The bug happened during a change that simultaneously refactored and added a feature to OpenBSD's ESP code; a comparison that should have been == was instead !=; the "if" statement with the bug was originally and correctly !=, but should have been flipped based on how the code was refactored.
HD Moore may as we speak be going through the pain of reconstituting a nearly decade-old version of OpenBSD to verify the bug, but stipulate that it was there, and here's what you get: IPSEC ESP packet authentication was disabled if you didn't have hardware IPSEC. There is probably an elaborate man-in-the-middle scenario in which this could get you traffic inspection, but it's nowhere nearly as straightforward as leaking key bits.
To entertain the conspiracy theory, you're still suggesting that the FBI not only introduced this bug, but also developed the technology required to MITM ESP sessions, bouncing them through some secret FBI-developed middlebox.
One year later, Jason Wright from NETSEC (the company at the heart of the [I think silly] allegations about OpenBSD IPSEC backdoors) fixed the bug.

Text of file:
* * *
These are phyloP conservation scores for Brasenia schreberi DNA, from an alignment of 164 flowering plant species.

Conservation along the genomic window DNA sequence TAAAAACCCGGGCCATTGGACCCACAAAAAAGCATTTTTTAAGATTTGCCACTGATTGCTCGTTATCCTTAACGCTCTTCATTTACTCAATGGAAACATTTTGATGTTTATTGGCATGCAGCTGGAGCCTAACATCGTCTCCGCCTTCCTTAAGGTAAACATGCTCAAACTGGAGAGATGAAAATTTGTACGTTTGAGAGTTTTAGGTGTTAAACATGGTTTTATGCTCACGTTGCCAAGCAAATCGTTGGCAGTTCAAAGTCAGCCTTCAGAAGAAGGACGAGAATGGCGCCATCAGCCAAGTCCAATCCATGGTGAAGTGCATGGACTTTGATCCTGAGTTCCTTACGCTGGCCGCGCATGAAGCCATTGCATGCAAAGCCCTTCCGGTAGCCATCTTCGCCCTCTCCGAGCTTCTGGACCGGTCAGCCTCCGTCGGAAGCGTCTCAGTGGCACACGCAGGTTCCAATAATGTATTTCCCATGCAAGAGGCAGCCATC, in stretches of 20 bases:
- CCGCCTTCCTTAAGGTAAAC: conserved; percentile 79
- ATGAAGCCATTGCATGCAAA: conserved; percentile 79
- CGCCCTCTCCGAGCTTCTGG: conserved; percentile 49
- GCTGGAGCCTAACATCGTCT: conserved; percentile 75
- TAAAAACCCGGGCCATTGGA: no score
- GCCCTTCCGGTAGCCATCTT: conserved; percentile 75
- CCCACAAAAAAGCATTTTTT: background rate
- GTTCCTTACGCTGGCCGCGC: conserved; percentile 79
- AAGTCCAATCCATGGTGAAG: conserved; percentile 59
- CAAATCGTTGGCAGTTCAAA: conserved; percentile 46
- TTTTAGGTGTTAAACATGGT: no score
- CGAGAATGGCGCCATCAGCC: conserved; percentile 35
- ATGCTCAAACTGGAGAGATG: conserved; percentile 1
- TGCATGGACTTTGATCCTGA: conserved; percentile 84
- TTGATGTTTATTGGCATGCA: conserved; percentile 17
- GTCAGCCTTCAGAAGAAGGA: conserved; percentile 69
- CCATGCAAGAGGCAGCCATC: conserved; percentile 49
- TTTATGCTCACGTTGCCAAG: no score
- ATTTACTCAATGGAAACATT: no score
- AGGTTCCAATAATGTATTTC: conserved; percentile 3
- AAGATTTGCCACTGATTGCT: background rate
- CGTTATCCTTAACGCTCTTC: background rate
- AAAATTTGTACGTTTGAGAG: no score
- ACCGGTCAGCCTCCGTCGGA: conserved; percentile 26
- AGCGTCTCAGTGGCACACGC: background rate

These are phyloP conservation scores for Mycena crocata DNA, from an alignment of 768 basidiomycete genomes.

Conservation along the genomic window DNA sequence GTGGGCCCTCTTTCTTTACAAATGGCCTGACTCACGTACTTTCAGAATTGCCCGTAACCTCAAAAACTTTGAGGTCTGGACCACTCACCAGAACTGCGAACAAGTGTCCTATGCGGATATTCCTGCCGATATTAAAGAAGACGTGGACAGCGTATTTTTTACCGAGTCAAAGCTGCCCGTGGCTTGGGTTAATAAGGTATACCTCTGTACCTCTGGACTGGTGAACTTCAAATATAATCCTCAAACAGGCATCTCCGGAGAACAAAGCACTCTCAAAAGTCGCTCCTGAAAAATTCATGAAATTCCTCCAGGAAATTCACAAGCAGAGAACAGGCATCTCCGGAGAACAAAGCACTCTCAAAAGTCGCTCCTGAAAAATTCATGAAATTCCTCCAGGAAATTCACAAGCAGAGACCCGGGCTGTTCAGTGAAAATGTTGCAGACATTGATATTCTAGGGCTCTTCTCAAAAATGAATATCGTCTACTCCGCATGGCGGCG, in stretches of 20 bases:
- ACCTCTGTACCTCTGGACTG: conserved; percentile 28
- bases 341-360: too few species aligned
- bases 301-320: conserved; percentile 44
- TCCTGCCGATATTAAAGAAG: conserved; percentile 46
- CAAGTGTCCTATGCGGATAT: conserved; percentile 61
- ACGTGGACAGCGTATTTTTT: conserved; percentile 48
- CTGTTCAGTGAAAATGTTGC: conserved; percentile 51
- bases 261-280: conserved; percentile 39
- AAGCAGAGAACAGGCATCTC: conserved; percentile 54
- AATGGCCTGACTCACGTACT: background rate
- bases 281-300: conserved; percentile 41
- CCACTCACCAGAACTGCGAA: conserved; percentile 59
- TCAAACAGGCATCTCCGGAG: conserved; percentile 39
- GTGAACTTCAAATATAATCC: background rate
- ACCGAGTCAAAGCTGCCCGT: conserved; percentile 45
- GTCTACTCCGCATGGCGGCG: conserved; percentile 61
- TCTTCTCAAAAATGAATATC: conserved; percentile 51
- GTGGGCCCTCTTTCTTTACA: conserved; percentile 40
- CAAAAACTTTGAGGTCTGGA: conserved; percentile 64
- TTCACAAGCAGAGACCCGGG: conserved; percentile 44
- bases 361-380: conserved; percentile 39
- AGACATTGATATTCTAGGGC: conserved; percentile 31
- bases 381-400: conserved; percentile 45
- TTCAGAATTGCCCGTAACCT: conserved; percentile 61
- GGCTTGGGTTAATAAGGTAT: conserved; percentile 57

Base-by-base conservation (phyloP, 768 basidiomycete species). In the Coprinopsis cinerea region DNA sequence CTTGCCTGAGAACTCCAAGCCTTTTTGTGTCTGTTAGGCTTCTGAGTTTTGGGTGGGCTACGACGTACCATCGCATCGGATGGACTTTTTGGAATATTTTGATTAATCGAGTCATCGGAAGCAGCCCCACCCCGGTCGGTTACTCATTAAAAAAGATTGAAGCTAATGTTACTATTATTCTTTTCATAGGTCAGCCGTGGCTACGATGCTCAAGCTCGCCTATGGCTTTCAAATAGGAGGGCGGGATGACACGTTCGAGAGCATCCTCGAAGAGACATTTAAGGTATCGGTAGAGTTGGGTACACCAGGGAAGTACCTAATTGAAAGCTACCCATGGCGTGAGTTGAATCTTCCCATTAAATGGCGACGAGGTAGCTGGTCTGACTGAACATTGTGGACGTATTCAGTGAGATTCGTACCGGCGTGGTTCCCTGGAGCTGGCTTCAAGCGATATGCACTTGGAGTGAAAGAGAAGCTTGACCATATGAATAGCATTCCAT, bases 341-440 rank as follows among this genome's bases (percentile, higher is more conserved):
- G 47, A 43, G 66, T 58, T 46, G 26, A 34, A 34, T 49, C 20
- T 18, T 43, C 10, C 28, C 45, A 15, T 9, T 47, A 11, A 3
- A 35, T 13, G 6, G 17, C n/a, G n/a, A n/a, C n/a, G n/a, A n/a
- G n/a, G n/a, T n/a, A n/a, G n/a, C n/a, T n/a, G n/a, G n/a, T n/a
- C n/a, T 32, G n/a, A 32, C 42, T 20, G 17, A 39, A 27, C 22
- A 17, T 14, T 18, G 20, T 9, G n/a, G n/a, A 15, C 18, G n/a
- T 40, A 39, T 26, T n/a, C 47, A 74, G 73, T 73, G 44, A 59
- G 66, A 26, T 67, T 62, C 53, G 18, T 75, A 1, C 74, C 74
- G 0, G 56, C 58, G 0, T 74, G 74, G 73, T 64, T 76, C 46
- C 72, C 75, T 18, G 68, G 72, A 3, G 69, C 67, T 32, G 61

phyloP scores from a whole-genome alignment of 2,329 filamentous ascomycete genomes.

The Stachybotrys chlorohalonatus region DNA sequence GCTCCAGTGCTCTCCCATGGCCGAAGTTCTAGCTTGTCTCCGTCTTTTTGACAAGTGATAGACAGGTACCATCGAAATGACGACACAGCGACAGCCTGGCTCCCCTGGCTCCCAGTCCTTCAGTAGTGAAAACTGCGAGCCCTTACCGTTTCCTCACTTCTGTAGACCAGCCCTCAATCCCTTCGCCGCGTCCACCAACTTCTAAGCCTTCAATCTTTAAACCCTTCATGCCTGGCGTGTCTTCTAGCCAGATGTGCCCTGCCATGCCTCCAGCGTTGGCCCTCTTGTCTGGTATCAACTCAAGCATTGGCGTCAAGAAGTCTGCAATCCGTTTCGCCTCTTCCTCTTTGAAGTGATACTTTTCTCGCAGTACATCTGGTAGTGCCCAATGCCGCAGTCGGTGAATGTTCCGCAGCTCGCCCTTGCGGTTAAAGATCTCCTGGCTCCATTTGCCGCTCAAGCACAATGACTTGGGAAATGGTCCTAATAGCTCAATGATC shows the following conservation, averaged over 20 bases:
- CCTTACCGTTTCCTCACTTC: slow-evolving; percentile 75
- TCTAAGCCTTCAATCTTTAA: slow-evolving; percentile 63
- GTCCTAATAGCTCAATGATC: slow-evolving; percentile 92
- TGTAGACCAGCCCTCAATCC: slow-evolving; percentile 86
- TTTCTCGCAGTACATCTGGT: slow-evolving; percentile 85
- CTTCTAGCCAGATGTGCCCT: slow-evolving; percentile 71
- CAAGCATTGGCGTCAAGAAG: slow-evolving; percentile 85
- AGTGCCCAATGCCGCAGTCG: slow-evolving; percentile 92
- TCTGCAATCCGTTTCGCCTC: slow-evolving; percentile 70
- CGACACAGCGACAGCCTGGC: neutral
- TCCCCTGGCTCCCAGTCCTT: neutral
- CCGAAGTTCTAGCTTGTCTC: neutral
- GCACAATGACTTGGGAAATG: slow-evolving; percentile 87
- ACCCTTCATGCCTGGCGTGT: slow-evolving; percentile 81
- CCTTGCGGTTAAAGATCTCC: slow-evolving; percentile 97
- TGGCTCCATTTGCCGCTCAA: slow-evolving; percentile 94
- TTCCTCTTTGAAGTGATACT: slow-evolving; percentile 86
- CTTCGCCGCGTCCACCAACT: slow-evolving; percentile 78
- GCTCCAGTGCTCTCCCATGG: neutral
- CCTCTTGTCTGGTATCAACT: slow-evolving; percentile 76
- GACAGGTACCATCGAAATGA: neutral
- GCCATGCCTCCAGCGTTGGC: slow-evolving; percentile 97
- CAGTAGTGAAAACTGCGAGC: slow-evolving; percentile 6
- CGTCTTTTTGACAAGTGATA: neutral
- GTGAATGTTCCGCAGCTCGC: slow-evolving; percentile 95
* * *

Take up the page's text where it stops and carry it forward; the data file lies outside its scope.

It's interesting that the bug was fixed without an advisory (oh to be a fly on the wall on ICB that day; Theo had a, um, a, "way" with his dev team). On the other hand, we don't know what releases of OpenBSD actually had the bug right now.
It seems vanishingly unlikely that there could have been anything deliberate about this series of changes. You are unlikely to find anyone who will impugn Angelos. Meanwhile, the diffs tell exactly the opposite of the story that Greg Perry told.
This would be my question. That seemingly small change has large security implications since it means that branch was disabled on certain erroneous conditions for some extended period of time and then silently changed back. I think you're right that Jason fixed it, but why wasn't it announced as a major security flaw in OpenBSD 3.0 which I believe released with this code?
Another spin on this drama could be either of these two:
1. Jason actually went in and fixed bugs placed by other NETSEC employees, and now is the victim of reprisals.
2. NETSEC was incompetent, not malicious, and then silently went around fixing things without telling anyone.
Interesting stuff, can't wait to see the rewrite of this file! :-)
It's unlikely that NETSEC would have had any management influence over Angelos during that work.
"Until 2 days ago I had no idea that both Jason and Angelos in the past did work for a company that does that business"
What the company did is surprising, not who worked there.